Of all the dangers of RVs, a 30A cable plugged on a 50A pedestal is one of the least likely dangers assuming your cords, adapter and wiring isn't damaged and you don't do stupid things like trying to run 50A on it.
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Old 07-28-2013, 10:09 PM   #40
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I too read that and wondered why ?

Yes, you say you have it figured out, but you have the pieces to do it what others consider the 'correct' and safe way... so why not ?

As some have alluded to, the adapters and/or the wiring being coiled is probably the problem...

sometimes I see people treat these adapters as if they are indestructible - fold them - bend them too tightly, etc...even the 50 amp cord should not be forced into a tight coil --- it's not designed to do that

eventually enough strands may break and you have a lot of power going through what is effectively too small a gauge of wire...

good luck and be careful out there... it's supposed to be fun
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Old 07-28-2013, 10:17 PM   #41
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I also witnessed a similiar fire this past winter at my winter resort in Florida. In this situation, the pigtail was outside the coach and as I'm sitting on my patio someone yells "fire". When I got there to investigate, the adapter was flaming. The connection was laying on the ground and fortunately the grass around it was green. The individual with me cut off the breaker and unplugged the cord. It flamed a few minutes until we threw some water on it. The people were at another site and if their connection had been made in a compartment, I'm sure they would have lost their coach. Both air conditioners were running at the time, but after the owner arrived, everything in the coach was still working.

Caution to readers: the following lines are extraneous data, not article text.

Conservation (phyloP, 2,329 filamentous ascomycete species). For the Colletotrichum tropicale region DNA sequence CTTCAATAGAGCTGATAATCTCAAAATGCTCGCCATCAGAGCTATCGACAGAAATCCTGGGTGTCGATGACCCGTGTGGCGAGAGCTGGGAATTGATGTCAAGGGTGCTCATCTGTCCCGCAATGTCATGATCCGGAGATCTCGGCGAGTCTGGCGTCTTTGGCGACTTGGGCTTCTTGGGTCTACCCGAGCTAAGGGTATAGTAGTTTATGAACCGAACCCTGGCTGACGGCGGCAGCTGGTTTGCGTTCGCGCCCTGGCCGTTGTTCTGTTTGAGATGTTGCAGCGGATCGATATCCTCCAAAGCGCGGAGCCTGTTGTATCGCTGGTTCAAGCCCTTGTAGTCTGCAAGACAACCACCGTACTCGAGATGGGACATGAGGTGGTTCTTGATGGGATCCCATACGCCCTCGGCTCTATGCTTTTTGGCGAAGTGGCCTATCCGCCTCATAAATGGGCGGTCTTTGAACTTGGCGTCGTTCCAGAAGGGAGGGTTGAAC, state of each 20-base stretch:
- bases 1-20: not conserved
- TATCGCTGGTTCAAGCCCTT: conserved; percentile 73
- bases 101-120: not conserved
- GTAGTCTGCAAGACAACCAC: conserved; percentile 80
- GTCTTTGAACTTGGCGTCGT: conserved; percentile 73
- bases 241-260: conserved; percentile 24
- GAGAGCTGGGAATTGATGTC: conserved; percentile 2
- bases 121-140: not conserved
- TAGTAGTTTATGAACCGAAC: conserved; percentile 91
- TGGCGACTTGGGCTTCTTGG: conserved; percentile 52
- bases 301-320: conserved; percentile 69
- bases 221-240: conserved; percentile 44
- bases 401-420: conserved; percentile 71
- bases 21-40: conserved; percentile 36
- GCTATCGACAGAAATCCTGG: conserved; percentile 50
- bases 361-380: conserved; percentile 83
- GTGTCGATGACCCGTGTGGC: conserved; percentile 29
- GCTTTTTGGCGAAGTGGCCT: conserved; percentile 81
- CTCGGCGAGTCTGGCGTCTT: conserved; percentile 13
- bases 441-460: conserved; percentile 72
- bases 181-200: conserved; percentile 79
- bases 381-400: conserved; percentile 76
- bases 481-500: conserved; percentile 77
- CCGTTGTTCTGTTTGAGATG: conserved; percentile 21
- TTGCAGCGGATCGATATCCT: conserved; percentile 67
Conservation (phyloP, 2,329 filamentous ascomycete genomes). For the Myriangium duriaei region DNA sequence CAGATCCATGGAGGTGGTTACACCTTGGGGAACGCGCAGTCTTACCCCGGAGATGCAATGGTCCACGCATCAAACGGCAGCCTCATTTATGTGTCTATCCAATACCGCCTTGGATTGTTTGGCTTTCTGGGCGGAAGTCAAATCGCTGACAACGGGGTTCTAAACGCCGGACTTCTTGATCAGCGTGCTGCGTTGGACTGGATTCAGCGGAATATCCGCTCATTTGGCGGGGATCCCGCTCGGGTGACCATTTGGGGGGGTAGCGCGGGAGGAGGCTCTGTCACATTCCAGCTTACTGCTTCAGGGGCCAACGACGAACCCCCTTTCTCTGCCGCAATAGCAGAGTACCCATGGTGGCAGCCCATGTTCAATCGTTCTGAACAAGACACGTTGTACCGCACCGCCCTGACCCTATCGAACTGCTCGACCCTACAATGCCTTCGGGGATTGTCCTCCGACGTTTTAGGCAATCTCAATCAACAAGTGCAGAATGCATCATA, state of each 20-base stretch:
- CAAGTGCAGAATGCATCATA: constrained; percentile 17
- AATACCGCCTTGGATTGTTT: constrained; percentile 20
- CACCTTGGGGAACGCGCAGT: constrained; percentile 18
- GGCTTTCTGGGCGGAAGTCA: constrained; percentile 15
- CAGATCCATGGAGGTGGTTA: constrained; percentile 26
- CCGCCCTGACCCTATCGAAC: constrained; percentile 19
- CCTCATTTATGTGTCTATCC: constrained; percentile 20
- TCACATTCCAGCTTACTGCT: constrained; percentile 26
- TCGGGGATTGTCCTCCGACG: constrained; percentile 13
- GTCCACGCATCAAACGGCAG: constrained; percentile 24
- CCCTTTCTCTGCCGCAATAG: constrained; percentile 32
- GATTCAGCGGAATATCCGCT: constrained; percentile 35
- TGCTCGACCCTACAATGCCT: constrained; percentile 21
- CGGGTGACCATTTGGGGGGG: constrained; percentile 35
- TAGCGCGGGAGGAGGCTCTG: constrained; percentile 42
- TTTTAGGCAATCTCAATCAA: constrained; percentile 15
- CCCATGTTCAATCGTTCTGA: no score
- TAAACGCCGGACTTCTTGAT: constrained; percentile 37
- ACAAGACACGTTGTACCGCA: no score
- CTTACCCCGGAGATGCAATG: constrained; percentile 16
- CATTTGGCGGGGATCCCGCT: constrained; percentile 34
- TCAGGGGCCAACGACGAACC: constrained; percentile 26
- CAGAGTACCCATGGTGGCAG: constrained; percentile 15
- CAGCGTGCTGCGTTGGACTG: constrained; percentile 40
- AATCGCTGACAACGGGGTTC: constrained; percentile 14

I learned a lesson myself because I have been guilty a few times in the past of making that connection in my compartment if I had to use an adapter. Mostly when I was loading my coach at home in preparation for a trip.
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Old 07-28-2013, 10:20 PM   #42
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I was at a camp ground once where the 30 amp outlet would not work but I had a 30 to 50 amps pig tale so I use it because all I would get from the 50amp pig tail was 30 amps all was well but if it was the other way around using a 50 amp connected to a 30amp outlet Well now that is a horse of a different color.
A lot has to do with the way the R.V. PARK has it pedestal hooked up.
Just a thought.